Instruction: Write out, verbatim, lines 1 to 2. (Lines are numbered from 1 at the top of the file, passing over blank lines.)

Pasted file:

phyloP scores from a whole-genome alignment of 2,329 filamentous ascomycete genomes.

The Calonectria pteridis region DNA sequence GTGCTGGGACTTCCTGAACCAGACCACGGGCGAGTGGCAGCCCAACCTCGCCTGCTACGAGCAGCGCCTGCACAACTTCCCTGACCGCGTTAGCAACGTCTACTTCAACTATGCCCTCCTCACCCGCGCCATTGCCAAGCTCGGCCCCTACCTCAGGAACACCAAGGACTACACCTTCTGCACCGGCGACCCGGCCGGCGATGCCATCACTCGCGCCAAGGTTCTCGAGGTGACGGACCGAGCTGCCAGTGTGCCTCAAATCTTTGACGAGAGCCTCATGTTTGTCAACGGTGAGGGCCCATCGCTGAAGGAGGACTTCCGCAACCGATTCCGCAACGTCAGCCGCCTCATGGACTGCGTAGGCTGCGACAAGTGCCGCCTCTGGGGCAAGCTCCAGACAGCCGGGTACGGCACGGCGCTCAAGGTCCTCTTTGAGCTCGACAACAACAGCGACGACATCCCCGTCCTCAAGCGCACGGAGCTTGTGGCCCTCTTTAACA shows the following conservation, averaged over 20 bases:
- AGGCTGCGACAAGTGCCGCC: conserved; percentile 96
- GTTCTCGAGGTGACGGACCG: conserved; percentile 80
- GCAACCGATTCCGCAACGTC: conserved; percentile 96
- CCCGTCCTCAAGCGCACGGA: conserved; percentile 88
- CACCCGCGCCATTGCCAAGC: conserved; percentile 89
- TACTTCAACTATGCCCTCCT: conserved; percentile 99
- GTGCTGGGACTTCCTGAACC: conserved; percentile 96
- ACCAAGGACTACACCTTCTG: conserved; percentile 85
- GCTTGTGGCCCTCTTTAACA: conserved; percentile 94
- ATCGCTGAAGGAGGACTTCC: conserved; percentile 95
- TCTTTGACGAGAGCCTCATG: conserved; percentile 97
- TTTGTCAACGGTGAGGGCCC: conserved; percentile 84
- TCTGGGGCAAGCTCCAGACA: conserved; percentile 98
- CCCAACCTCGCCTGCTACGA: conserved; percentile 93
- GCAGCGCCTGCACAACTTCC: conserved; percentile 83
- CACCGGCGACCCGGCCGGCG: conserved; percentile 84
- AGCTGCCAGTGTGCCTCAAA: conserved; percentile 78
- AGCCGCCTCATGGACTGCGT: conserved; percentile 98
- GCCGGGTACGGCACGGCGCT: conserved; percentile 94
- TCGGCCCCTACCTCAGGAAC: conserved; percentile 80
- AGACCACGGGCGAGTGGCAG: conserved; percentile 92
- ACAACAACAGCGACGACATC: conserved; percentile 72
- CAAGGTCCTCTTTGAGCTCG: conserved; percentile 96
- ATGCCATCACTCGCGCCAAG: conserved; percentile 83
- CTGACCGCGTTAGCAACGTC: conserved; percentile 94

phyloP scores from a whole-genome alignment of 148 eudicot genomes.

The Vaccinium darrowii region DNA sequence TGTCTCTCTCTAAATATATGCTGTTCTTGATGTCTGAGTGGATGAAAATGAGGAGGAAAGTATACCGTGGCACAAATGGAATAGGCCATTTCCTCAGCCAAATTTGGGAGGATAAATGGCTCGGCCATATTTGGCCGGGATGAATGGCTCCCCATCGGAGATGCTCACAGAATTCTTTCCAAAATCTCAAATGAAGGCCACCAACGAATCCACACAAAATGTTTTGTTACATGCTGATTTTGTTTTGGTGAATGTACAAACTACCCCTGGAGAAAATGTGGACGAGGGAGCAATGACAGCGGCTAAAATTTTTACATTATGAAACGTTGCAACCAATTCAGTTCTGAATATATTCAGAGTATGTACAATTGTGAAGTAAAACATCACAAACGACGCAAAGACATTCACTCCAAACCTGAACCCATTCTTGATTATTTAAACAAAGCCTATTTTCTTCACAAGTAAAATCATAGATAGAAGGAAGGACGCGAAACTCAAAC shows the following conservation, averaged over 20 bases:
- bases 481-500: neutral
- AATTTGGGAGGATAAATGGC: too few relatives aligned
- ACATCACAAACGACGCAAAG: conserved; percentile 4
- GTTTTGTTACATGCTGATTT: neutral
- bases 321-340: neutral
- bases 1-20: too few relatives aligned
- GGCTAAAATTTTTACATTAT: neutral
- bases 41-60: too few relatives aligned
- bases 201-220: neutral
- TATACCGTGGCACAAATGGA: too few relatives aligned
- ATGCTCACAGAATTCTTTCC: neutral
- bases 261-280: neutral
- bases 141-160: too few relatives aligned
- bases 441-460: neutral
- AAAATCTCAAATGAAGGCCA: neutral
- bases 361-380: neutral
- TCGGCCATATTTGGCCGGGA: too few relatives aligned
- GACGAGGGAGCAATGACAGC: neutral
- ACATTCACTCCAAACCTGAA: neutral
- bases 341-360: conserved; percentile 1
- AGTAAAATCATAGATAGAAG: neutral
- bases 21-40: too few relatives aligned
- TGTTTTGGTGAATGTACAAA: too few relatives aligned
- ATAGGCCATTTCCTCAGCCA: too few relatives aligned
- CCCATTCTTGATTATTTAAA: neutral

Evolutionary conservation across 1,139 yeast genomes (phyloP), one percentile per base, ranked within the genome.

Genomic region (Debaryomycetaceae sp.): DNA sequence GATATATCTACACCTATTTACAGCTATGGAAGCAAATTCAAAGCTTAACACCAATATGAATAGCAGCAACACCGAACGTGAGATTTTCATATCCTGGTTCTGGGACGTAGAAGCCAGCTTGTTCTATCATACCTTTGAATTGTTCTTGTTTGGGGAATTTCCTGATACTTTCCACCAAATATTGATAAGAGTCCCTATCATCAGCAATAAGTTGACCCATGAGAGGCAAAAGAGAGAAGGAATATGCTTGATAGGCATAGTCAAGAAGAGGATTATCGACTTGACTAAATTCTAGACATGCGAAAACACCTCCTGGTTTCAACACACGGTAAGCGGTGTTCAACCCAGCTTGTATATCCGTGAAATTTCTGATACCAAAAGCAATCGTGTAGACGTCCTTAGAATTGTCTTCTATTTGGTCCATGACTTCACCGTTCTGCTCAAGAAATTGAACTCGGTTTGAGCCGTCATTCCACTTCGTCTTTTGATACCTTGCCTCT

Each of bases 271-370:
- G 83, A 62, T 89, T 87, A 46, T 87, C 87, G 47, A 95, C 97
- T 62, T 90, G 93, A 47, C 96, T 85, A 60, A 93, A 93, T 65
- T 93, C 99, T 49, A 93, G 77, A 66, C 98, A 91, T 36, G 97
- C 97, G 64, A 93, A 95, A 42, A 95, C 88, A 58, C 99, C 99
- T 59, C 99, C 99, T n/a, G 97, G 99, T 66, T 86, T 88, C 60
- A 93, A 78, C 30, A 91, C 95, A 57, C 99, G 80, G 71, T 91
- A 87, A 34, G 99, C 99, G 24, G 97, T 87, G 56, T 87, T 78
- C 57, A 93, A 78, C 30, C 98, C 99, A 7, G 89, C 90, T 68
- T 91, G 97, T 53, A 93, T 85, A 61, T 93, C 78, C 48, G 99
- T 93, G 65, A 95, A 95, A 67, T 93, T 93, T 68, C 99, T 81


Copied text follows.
phyloP scores from a whole-genome alignment of 2,329 filamentous ascomycete genomes.

The Calonectria pteridis region DNA sequence GTGCTGGGACTTCCTGAACCAGACCACGGGCGAGTGGCAGCCCAACCTCGCCTGCTACGAGCAGCGCCTGCACAACTTCCCTGACCGCGTTAGCAACGTCTACTTCAACTATGCCCTCCTCACCCGCGCCATTGCCAAGCTCGGCCCCTACCTCAGGAACACCAAGGACTACACCTTCTGCACCGGCGACCCGGCCGGCGATGCCATCACTCGCGCCAAGGTTCTCGAGGTGACGGACCGAGCTGCCAGTGTGCCTCAAATCTTTGACGAGAGCCTCATGTTTGTCAACGGTGAGGGCCCATCGCTGAAGGAGGACTTCCGCAACCGATTCCGCAACGTCAGCCGCCTCATGGACTGCGTAGGCTGCGACAAGTGCCGCCTCTGGGGCAAGCTCCAGACAGCCGGGTACGGCACGGCGCTCAAGGTCCTCTTTGAGCTCGACAACAACAGCGACGACATCCCCGTCCTCAAGCGCACGGAGCTTGTGGCCCTCTTTAACA shows the following conservation, averaged over 20 bases: